2016 has been something of a banner year for horror. The Witch was an early-year instant classic to reach these shores, whilst horror-western Bone Tomahawk was also an impressive piece of work that arrived around the same time. It’s not particularly scary, but zombie film The Girl With All the Gifts was also an incredibly piece of work that’s certain to be up there when I get around to an end-of-year list. Then there are the horror-thriller hybrids by Fede Alvarez and Jeremy Saulnier, with Don’t Breathe and Green Room respectively providing white-knuckle thrill rides supplanted by bone-crunching brutality. Now enter another instant classic, the cross-country production Under the Shadow. In Farsi, directed by Iranian-born Babak Anvari, filmed in Jordan and financed by Qatar and the UK, Under the Shadow is genuinely “oh fuck” scary, up there with It Follows and The Witch in the annals of recent horror.
Part of a tradition of horrors that present the urban apartment as a locus of modern middle-class anxieties and claustrophobic fears that stretches back to Roman Polanski’s loose “apartment” trilogy (Repulsion, Rosemary’s Baby, The Tenant), Under the Shadow tells the story of Shideh (Narges Rashidi) and her daughter Dorsa (Avin Manshadi), living in Tehran in the late ‘80s as the Iran-Iraq war was reaching its conclusion. A former medical student barred from returning to university due to her affiliation with ‘radical’ groups during the 1979 Iranian revolution, Shideh’s frustrated ambitions are compounded by the fact her doctor husband Iraj (Bobby Naderi) has been drafted into the frontline. Even worse, despite his protestations and the increased bombing of the capital, Shideh opts to stay in their apartment home even as it becomes increasingly dangerous.
Things start coming to a head when a shell directly hits the family’s apartment building, shattering windows and leaving a horrendous crack in the ceiling. Soon after, objects start going missing: Dorsa’s favourite doll, Shideh’s banned workout video. Later, ghostly figures start appearing in the apartment, causing things to go bump in the night. A devoutly religious neighbour, Mrs Ebrahimi (Aram Ghasemy) explains to the non-religious Shideh that the figures are djinn, wandering evil spirits in Islamic theology.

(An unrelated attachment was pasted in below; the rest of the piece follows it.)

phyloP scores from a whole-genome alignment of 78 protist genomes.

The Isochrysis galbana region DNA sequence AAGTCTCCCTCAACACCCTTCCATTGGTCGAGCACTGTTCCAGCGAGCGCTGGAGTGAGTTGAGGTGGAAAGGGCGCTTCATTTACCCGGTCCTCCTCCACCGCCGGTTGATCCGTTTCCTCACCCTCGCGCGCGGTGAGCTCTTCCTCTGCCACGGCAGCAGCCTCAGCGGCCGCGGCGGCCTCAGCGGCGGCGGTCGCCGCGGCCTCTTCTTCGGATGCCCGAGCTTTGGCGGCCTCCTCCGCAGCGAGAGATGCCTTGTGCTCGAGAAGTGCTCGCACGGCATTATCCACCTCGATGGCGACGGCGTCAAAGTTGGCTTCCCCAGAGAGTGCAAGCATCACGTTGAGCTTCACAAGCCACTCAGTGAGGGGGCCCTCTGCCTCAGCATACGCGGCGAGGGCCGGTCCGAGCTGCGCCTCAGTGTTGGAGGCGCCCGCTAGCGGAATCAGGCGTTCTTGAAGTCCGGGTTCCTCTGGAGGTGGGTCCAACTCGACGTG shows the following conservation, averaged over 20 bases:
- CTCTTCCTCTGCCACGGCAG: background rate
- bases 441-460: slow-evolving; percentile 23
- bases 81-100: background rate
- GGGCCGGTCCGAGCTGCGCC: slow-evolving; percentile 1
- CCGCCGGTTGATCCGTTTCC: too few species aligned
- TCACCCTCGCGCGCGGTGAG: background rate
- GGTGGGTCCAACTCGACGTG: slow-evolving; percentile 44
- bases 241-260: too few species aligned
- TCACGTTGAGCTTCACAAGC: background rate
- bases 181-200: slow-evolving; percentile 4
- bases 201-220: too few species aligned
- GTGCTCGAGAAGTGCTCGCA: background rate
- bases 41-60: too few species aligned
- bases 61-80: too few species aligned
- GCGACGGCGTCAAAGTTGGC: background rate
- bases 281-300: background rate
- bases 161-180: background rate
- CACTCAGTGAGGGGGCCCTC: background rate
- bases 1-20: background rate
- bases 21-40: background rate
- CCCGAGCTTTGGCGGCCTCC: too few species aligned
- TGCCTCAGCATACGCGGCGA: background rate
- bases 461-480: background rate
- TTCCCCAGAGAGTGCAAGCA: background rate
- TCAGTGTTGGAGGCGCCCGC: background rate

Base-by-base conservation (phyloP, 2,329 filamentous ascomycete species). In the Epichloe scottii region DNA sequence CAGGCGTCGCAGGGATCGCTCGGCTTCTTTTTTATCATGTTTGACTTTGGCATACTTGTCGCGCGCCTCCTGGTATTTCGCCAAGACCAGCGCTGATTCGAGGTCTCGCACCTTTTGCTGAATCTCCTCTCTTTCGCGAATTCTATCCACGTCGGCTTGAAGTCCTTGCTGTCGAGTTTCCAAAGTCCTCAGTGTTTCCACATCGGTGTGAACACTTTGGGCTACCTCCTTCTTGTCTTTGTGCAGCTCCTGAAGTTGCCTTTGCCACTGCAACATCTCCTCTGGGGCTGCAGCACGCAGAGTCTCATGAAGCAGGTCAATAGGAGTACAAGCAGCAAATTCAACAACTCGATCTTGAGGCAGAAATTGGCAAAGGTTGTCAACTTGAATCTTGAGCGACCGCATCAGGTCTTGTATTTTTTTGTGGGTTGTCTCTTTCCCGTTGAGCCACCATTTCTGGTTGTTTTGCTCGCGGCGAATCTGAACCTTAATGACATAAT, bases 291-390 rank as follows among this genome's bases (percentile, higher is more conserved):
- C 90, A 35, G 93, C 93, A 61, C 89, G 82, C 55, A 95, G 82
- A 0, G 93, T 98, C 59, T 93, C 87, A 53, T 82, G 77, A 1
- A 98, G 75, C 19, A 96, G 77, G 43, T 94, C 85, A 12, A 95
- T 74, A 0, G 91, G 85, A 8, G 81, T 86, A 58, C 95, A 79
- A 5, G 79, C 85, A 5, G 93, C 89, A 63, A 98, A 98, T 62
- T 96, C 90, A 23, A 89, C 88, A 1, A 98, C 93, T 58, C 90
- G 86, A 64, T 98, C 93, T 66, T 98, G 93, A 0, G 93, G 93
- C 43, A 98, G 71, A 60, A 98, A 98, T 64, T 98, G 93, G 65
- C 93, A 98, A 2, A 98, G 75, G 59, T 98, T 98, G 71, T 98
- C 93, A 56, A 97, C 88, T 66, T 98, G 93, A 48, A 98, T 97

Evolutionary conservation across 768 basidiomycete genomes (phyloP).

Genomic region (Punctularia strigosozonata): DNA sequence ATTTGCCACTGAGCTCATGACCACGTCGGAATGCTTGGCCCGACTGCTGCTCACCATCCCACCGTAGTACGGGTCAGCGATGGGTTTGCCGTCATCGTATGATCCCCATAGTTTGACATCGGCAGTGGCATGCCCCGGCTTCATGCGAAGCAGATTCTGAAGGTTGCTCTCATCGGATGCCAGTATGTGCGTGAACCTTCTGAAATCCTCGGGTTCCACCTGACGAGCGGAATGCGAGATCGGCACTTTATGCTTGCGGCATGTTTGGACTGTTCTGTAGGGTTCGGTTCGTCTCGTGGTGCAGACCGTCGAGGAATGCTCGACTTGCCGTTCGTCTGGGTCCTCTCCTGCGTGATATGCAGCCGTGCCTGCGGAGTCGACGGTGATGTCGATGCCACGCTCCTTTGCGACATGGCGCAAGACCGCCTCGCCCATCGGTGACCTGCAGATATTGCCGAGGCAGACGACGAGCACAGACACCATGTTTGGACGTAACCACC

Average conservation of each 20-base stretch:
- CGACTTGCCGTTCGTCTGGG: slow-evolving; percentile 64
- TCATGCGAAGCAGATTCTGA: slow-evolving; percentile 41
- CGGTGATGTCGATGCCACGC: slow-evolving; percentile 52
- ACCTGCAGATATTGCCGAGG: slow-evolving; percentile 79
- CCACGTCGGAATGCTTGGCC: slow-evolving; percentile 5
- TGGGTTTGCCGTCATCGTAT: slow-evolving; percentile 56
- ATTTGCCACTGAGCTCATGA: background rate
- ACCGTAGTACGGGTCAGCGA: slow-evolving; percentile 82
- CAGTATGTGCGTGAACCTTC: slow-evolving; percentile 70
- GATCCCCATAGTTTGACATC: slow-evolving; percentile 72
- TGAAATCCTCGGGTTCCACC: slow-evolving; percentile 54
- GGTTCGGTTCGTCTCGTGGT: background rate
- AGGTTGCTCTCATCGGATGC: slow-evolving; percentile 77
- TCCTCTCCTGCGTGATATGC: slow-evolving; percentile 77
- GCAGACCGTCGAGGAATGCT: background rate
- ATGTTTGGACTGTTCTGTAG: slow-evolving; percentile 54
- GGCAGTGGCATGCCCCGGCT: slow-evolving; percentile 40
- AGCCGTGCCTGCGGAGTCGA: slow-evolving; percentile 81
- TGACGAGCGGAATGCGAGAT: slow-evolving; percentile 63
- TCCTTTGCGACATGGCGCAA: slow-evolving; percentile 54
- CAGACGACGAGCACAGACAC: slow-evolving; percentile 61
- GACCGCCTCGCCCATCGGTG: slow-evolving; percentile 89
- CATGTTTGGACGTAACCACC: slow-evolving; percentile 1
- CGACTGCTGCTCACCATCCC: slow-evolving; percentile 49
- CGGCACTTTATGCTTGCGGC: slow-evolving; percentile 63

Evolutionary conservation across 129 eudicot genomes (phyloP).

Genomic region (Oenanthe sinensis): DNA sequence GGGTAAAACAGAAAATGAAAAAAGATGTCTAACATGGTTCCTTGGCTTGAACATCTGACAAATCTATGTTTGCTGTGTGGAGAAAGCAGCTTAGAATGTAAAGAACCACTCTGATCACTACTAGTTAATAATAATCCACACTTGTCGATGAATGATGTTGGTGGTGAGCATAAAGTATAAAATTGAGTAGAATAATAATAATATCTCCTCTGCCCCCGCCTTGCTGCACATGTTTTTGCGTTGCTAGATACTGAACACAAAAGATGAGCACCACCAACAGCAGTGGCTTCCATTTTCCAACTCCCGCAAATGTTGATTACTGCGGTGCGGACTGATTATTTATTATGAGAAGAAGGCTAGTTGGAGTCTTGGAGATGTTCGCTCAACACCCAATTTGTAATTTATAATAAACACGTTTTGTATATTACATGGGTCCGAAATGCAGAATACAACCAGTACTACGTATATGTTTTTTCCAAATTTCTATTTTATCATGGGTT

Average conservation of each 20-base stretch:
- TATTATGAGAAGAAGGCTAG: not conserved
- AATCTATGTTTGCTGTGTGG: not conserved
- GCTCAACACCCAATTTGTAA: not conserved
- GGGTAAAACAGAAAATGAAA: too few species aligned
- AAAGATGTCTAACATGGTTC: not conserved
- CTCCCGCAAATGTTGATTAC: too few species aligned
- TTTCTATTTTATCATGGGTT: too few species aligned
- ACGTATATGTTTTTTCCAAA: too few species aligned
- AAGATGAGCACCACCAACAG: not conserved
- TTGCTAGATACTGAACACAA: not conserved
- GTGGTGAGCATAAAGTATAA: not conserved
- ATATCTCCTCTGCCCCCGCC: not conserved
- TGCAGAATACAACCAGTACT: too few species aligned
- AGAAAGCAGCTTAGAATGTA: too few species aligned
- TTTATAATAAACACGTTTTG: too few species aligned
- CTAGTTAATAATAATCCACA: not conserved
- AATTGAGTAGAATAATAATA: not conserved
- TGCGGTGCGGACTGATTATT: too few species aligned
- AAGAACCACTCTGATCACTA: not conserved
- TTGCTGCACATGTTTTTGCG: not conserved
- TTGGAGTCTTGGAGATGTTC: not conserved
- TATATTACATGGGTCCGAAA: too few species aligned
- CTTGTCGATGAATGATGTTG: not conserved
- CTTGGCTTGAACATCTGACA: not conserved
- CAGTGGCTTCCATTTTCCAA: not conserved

Anvari opts to keep these figures in the dark for much of the film. Coming in at only 84 minutes, Under the Shadow is a case study in narrative efficiency and economy. The bomb hits the apartment at roughly the half-hour mark, but we don’t get a good look at the djinn until about twenty minutes before the end. Even when we do, we get only fleeting glimpses, a black featureless figure hooded by a chador; a spectral metaphor for the Iranian government’s repression of women outside of their homes, as when a tearful unveiled Shideh is picked up by authorities having been chased from her home by the djinn and duly given a very stern slap on the wrist, reminded of her place in society. When she returns home (now veiled), she turns to the mirror, and is momentarily frightened by her own appearance in a chador, forced into something she isn’t.
The other residents of Shideh’s apartment block are mostly women of various political backgrounds, with the males being either elderly or children—no prizes for guessing where young men of military age might be—and as the bombing continues, the city of Tehran gradually depopulates, its denizens leaving for relatives in the country or abroad. Only Shideh stays, determined to reclaim her independence, but as her neighbours leave, so too does the feminine support network she has built up, where the sense of community prevails over political and religious differences, even with her frosty relationship with Mrs. Ebrahimi.
The djinn appear to know Shideh’s weak spots, probing into her life and straining her relationship with her daughter. Her and Dorsa’s relationship is wonderfully drawn, and Babak Anvari’s portrayal of their domestic life is fully realised: Under the Shadow scares because we care, and because the film spends a good deal of its running time simply depicting their relationship, the eventual payoff is all the more terrifying simply because we’ve been allowed into the lives of these characters. Shideh is far from a perfect mother, even before the djinn start playing on her deepest fears, but she’s an inherently good person, ambitions frustrated by what looked like a genuinely progressive turn in Iranian history devolving into religious authoritarianism. Rashidi’s performance is spot-on, taking the complexity of her character and giving it the depth and intelligence that Shideh deserves. Avin Manshadi is adorable too as Dorsa, a clever and perceptive little girl, and Babak Anvari clearly knows how to direct his actors. The two stars have a really believable chemistry, and the film far surpasses the overpraised The Babadook from a few years back as far as horrors based on parent-child relationships are concerned.
One might argue that there are minor quibbles with Under the Shadow; perhaps Anvari leans a bit too much on jump scares at times, but they are brilliantly deployed and well-timed jump scares, not fun-house fairground ride “boo!”s. Even exceptionally minor quibbles like this don’t change the fact that Under the Shadow is, as I’ve said already, genuinely terrifying. Towards the end, my heart was barely keeping up, and whilst that might signal larger problems with my fitness rather than my appreciation for the film, any horror fan owes it to themselves to track this one down.